The hyphen is a punctuation mark used to join words and to separate syllables of a single word. The use of hyphens is called hyphenation. ''Son-in-law'' is an example of a hyphenated word. The hyphen is sometimes confused with dashes ( figure dash , en dash , em dash , horizontal bar ), which are longer and have different uses, or with the minus sign , which is also longer and more vertically centred in some typefaces. Although hyphens are not to be confused with en dashes, there are some overlaps in usage (in which either a hyphen or an en dash may be acceptable, depending on user preference, as discussed below). In addition, the hyphen often substitutes for the en dash elsewhere in informal writing. As an orthographic concept, the hyphen is a single entity. In terms of character encoding and display, it is represented by any of several characters and glyphs, including the Unicode hyphen (shown at the top of the infobox on this page), the hyphen-minus, the soft (opt ...
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Arkansas Constitution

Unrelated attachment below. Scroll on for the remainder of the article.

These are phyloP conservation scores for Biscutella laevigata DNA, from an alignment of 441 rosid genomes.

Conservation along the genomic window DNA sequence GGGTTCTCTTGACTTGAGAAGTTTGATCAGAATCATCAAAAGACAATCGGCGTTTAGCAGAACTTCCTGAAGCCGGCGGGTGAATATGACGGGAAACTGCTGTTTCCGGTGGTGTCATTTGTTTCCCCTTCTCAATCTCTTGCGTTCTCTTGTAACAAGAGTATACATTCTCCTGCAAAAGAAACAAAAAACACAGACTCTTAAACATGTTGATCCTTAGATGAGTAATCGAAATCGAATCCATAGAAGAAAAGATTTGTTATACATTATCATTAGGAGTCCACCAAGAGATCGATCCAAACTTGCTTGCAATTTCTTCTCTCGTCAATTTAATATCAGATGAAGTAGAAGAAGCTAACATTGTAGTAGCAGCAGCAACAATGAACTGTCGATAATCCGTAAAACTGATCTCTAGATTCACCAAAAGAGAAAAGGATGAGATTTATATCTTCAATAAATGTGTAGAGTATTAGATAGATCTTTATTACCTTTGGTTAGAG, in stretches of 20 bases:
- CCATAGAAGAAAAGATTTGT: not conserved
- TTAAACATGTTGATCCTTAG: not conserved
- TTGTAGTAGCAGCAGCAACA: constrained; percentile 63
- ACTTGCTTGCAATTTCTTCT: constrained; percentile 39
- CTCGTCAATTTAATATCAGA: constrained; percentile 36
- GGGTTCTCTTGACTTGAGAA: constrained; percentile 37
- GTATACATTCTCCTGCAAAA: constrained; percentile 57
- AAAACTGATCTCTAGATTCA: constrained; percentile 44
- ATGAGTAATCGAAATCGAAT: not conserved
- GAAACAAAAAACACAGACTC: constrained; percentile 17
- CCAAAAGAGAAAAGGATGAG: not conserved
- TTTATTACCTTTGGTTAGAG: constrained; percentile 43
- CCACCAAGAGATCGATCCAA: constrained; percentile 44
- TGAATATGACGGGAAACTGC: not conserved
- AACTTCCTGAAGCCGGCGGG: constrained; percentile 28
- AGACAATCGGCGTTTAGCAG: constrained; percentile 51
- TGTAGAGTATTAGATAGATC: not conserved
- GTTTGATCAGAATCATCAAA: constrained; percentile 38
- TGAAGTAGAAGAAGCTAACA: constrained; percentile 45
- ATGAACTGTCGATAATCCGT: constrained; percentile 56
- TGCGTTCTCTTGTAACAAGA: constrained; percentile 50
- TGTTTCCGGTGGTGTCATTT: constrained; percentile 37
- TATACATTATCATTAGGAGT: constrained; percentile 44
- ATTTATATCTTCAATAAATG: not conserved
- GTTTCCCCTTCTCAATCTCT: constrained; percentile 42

The Constitution of Arkansas is the primary organizing law for the U.S. state of Arkansas delineating the duties, powers, structures, and functions of the state government. Arkansas' original constitution was adopted at a constitutional convention held at Little Rock in advance of the territory's admission to the Union in 1836. The current constitution was ratified in 1874 following the Brooks–Baxter War. The Brooks–Baxter War and passage of the new constitution are considered to mark the end of Reconstruction in Arkansas. This was two years before the disputed 1876 U.S. presidential election and national compromise that resulted in the Republican government withdrawing federal troops from the South. The state has passed numerous amendments to the 1874 Constitution – 102 as of 2020. By gaining passage of the Election Law of 1891 and a poll tax amendment in the general election of 1892, the Democratic Party consolidated its control of state politics over Rep ...
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Louisiana Civil Code